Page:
Patriotism having become one of our topics, Johnson suddenly uttered, in a strong determined tone, an apophthegm, at which many will start: ‘Patriotism is the last refuge of a scoundrel.’ But let it be considered that he did not mean a real and generous love of our country, but that pretended patriotism which so many, in all ages and countries, have made a cloak of self-interest.
Now this quote does not only apply to the people of China but to people all around the world. There is a fine line between blind nationalism and doing the right thing. At the moment the Chinese arguments for Tibet revolves around some antiquated historical fact, come on! This is not the past, we live in the present where every single person on this earth is entitled to their basic human rights.
In case some of you don’t remember the UN charter for human rights, please click the above the link but the most relevant right and the one that I most believe in is:
All human beings are born free and equal in dignity and rights.They are endowed with reason and conscience and should act towards one another in a spirit of brotherhood.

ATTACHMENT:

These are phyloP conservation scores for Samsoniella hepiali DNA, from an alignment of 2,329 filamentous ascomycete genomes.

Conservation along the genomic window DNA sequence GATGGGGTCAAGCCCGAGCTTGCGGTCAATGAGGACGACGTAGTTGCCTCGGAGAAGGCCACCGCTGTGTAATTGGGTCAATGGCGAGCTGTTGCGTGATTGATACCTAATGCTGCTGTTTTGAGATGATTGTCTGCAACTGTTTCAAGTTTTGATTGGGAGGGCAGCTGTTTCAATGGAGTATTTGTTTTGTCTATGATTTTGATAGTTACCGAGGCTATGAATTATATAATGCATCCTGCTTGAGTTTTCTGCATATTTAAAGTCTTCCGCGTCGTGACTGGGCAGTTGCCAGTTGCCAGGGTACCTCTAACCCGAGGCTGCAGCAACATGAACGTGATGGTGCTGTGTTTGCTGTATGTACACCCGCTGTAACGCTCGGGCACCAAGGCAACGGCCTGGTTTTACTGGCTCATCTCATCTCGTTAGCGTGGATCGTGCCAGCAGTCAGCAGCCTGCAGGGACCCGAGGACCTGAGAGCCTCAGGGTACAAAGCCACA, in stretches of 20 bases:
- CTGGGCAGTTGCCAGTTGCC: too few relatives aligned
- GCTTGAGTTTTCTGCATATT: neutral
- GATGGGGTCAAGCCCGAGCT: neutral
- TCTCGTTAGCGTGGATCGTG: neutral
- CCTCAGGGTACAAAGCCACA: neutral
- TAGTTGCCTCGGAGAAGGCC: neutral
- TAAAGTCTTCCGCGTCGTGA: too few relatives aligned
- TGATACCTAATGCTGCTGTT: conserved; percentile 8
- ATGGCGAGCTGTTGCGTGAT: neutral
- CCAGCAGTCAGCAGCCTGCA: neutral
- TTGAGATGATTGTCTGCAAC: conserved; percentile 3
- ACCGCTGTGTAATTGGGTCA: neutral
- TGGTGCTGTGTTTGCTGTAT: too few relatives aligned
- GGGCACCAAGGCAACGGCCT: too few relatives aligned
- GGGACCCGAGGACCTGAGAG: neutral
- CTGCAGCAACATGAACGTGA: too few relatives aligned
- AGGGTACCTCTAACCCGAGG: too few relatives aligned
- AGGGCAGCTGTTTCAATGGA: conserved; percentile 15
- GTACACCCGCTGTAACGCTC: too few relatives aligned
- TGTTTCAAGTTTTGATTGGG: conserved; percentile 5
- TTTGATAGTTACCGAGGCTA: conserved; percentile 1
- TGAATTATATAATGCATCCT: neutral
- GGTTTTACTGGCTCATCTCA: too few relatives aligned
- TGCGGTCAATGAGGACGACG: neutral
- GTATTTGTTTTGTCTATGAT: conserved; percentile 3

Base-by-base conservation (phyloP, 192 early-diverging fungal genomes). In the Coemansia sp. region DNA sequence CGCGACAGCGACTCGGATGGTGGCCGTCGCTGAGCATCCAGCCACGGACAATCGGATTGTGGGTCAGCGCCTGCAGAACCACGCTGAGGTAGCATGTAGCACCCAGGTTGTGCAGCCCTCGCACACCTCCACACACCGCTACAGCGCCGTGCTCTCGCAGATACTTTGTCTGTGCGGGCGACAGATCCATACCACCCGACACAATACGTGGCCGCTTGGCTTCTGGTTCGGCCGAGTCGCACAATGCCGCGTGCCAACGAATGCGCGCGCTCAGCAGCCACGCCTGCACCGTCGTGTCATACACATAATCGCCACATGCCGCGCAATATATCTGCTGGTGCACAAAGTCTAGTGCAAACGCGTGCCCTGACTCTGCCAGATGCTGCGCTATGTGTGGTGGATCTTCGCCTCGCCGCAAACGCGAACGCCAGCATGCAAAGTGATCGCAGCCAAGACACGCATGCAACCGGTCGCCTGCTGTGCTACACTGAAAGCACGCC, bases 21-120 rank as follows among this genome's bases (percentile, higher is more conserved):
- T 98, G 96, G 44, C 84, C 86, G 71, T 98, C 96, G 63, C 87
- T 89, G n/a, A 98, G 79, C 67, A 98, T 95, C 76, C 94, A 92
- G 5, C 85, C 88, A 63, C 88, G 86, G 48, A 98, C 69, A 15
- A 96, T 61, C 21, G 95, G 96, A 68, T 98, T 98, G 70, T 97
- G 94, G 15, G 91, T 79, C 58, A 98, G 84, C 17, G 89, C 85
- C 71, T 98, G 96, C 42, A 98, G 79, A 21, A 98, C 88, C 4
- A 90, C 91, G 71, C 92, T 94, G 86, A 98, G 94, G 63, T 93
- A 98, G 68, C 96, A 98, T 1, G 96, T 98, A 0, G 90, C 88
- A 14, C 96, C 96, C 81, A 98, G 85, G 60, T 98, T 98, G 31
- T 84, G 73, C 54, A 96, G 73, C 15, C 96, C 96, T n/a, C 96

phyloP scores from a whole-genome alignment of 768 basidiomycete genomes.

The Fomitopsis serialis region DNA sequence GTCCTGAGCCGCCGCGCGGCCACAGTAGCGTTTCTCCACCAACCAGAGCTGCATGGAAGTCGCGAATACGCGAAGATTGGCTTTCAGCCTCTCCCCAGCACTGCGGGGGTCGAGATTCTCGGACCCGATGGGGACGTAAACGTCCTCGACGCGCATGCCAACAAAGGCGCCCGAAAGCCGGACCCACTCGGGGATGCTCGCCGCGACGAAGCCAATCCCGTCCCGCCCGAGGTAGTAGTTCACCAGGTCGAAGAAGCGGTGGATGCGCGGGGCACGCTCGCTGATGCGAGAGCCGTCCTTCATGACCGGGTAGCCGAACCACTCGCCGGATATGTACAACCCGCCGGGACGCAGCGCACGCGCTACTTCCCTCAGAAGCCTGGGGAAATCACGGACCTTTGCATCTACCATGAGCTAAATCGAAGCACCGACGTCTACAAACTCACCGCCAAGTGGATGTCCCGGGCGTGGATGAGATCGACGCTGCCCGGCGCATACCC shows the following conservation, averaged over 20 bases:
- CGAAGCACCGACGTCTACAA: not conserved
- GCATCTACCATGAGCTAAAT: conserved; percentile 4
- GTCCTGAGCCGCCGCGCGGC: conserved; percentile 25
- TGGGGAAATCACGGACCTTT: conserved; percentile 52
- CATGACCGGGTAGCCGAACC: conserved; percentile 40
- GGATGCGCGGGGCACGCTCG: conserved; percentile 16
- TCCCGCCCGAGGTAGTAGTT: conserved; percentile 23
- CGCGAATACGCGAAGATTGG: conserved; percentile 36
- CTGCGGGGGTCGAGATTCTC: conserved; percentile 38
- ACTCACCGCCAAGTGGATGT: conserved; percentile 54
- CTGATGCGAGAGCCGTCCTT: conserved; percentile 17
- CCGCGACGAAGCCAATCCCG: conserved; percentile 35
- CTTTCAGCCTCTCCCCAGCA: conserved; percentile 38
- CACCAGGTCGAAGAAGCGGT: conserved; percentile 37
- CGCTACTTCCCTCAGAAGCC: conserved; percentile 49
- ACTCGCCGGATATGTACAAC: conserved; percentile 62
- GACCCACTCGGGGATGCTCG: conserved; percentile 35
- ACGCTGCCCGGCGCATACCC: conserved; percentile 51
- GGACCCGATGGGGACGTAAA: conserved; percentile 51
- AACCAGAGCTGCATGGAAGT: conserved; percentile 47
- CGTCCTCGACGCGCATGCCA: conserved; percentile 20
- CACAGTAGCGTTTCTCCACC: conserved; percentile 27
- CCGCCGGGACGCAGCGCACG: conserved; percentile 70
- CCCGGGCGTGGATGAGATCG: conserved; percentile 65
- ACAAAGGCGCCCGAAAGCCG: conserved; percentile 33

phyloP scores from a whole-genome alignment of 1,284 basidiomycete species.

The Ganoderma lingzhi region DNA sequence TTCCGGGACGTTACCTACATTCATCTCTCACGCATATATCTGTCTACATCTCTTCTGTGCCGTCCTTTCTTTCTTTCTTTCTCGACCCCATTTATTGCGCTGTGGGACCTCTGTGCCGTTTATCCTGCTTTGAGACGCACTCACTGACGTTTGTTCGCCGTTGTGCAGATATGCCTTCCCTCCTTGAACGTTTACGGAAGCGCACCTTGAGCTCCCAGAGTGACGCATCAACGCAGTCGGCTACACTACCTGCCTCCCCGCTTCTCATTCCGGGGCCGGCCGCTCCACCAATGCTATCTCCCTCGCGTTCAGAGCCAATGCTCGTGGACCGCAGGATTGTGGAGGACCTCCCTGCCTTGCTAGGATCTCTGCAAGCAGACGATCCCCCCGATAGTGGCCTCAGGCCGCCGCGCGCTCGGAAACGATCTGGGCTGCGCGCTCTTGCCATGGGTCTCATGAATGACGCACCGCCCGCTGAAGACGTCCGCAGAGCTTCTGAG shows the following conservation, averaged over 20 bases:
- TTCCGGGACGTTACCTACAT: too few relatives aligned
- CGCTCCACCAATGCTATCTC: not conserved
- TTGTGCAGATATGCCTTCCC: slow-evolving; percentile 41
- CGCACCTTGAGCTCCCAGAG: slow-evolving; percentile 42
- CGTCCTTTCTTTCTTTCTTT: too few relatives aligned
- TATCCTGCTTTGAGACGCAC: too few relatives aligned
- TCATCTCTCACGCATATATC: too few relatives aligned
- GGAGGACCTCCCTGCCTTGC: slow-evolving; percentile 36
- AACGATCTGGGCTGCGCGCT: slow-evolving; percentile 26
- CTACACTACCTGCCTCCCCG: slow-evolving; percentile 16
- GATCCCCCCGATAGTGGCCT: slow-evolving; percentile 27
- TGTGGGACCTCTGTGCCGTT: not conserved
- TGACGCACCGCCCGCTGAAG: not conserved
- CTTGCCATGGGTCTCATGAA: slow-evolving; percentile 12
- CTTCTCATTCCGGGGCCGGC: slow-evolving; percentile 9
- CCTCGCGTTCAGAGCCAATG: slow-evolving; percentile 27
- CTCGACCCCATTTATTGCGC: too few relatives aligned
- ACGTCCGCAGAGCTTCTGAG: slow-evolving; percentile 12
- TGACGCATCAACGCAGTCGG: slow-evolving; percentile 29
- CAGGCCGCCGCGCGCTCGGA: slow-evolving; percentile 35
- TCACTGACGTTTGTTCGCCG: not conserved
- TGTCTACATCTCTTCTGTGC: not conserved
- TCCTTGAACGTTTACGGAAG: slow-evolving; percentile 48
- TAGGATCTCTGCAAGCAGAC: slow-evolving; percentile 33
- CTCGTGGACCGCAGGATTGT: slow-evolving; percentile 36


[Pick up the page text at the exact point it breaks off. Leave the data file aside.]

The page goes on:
My biggest problem with China and the Olypmics on a personal level is that they claim that we should all come together in peace and harmony in the spirit of brotherhood. How can their be brotherhood when according to the human rights journal Dui Hua published in America, we only know about 5% of the dissidents that are jailed in China. There is no brotherhood when the minorities in Tibet like the Uighurs and the Tibetans are slowly ceasing to exist thanks to the Han majority. Lastly there is no real freedom in China until people, journalists and dissidents can publish whatever they want in criticism of the government, until CCTV shows both sides of a story and until the Chinese government fires their 30,000+ censors.